It really is a great book, though. Pretty much every chapter made me want to cry. Pat is just so sweet and lost, and I think knowing what was going to happen had an impact on how much the book upset me. I knew what was coming but he couldn't see it, and I just wanted to protect him from it. I've never really felt like that when reading before, like I needed to stop before something terrible happened to the characters.

The really big difference between the book and the film is Tiffany. Now, I love Jennifer Lawrence and I think she was excellent in this film - fully deserving of her Oscar for the role - but I can see why people were upset when she was cast. She's much too young to play the Tiffany of the book, who I believe was supposed to be around 35. I don't think her age was really important to the story in either format, but I can see why people who'd read the book baulked at the casting.

All that's left for me to say is read this book. Read it. Now. Not even kidding. Read it.

Monday, 6 May 2013


By Any Other Name by Laura Jarratt

New girl, new school, new home, new life - everything about Holly is new. That's the point of witness protection; nobody knows the truth. But one wrong move will put her whole family in danger...

I didn't really like this book. I've been trying to work out why that was, because I was sold on the words "witness protection" alone. I think part of the problem was that the reason Holly was put in witness protection in the first place was completely ridiculous - some Russian mobsters kidnapped and almost killed her friend, the daughter of a Russian diplomat. I mean, what? That's so clich├ęd that I can't even get my head around it.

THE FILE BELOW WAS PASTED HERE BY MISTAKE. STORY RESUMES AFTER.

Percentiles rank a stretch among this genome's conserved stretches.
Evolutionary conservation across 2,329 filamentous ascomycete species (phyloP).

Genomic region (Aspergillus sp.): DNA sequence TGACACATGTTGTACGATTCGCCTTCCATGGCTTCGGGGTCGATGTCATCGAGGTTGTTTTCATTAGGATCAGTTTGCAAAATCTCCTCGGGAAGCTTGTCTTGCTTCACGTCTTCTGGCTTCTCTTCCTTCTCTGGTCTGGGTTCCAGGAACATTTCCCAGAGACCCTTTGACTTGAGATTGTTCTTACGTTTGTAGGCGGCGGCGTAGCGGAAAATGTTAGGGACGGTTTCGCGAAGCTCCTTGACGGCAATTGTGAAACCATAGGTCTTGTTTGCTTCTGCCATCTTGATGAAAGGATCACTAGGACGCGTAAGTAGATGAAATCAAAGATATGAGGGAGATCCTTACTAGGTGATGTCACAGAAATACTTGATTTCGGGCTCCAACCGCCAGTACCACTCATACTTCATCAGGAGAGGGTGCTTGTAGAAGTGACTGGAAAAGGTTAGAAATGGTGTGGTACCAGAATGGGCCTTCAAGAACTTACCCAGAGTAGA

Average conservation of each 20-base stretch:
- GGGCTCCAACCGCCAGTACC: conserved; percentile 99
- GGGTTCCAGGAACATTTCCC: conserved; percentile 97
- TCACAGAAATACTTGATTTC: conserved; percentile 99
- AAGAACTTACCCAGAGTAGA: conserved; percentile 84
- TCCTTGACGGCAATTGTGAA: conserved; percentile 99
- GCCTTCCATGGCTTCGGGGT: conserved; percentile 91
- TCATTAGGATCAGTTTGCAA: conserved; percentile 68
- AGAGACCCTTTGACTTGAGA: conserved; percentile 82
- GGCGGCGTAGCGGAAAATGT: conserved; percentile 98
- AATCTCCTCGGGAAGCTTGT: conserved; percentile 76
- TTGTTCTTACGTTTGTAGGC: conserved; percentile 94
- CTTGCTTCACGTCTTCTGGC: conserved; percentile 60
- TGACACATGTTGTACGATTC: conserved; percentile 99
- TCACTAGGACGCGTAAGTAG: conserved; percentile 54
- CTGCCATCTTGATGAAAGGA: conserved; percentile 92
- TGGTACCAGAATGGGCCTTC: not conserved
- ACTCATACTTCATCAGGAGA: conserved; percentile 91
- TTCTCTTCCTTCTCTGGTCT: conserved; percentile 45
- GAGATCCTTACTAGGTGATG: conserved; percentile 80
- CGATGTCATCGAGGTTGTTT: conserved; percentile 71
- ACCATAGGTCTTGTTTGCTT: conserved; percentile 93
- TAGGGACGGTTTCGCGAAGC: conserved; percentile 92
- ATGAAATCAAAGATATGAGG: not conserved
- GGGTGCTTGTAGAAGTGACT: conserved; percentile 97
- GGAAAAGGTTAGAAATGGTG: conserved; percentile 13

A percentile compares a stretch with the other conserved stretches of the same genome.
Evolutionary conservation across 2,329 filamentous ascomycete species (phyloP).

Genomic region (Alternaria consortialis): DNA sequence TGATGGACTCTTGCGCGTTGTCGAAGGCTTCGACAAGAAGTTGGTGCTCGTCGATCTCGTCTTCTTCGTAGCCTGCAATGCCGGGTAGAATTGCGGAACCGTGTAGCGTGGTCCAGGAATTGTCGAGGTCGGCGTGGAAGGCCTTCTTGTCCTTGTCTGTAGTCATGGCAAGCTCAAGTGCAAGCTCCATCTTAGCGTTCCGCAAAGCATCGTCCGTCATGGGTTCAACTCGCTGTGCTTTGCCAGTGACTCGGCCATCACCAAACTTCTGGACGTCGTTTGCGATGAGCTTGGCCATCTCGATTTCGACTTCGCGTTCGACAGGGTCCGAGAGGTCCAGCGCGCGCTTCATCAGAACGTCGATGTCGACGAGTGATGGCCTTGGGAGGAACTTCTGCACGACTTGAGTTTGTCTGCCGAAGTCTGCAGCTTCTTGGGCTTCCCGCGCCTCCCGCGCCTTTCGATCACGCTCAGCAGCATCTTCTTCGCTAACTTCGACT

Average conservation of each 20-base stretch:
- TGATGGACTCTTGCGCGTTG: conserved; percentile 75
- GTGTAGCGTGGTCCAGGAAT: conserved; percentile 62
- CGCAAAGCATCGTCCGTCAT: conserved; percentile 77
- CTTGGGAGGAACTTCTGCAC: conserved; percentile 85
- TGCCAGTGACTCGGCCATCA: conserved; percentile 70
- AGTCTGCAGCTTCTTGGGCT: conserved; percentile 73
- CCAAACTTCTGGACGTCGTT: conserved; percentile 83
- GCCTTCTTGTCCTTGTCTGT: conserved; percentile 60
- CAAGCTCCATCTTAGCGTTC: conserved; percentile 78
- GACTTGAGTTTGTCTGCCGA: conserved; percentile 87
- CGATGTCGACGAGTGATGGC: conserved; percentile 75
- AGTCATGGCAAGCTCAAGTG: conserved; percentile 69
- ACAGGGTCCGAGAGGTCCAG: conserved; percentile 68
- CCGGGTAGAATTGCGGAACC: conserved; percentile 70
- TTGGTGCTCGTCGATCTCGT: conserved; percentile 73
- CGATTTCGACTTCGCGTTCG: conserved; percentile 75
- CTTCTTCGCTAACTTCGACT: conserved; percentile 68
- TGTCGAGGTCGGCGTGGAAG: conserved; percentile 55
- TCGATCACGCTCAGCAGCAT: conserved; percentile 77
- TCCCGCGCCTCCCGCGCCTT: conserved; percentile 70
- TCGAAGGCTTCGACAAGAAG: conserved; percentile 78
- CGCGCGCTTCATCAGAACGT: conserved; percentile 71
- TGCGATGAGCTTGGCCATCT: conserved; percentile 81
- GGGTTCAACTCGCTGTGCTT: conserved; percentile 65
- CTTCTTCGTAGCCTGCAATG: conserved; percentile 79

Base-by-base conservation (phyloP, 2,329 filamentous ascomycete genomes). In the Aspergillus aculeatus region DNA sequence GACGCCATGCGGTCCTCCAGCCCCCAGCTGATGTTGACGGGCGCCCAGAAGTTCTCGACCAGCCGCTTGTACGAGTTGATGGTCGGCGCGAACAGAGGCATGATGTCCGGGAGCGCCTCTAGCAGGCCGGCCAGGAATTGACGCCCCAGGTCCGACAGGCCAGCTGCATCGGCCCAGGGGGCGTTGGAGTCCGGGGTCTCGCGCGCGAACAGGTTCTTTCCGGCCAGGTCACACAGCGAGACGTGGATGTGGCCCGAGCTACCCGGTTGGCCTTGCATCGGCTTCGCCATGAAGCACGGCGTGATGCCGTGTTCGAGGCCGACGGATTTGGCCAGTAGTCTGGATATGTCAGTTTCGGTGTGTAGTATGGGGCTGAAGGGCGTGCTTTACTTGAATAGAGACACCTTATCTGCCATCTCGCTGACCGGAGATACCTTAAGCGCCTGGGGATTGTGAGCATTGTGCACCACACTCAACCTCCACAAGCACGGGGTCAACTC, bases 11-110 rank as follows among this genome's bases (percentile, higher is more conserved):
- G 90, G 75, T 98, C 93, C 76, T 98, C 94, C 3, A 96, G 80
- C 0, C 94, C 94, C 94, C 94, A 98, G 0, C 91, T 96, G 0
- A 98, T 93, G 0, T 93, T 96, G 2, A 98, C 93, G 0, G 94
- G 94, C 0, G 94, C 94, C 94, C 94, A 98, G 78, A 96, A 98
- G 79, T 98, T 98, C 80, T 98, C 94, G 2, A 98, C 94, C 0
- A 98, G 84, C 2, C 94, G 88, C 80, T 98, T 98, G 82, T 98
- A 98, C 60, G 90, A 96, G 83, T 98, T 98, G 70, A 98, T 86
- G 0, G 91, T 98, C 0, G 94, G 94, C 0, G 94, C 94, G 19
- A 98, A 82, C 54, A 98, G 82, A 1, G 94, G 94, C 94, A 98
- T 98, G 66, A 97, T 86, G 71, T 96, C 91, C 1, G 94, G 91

The next problem, the autistic sister, and I feel like that should be capitalised. There is no reason that I can see for Holly's sister to be autistic. It doesn't advance the plot, it doesn't add depth to Holly's character. In fact, it just comes across as preachy and annoying. And then there's a guy who had his legs blown off in Afghanistan. It's like these characters are simply there to reinforce the "don't stare, don't point" message we all got as kids. And it annoyed me. The book, or I guess the author, assumed I can't handle disabled people, whether physically or psychologically, and it really bothered me. There was no need for Holly's little sister to be autistic, it just seemed so false and awkward. It also seemed to me that the fact that Katie had to go to a special school because of her autism would have made the family a lot easier for the bad guys to find than it actually was. They hacked some girl's Facebook account when they could have just visited every town with a special school. What? No. Just no.

Something that surprised me, though didn't necessarily bother me, was that the book was set in the UK. Actually, no, it did kind of bother me, for the reason I stated above. I know witness protection schemes exist in the UK, but this country's a lot smaller than the US, where I assumed the book was set. Normally, I wouldn't doubt the ability to hide in the UK, but the autistic sister needed to attend a special school. There are only a handful of these schools in the UK (there may be more, but I only did about a minute's googling and my point still stands). There isn't one in every town. The bad guys knew about the autistic sister, it wouldn't have taken them long to scope out each one until they saw her and then follow her home. You could probably do it in a couple of weeks.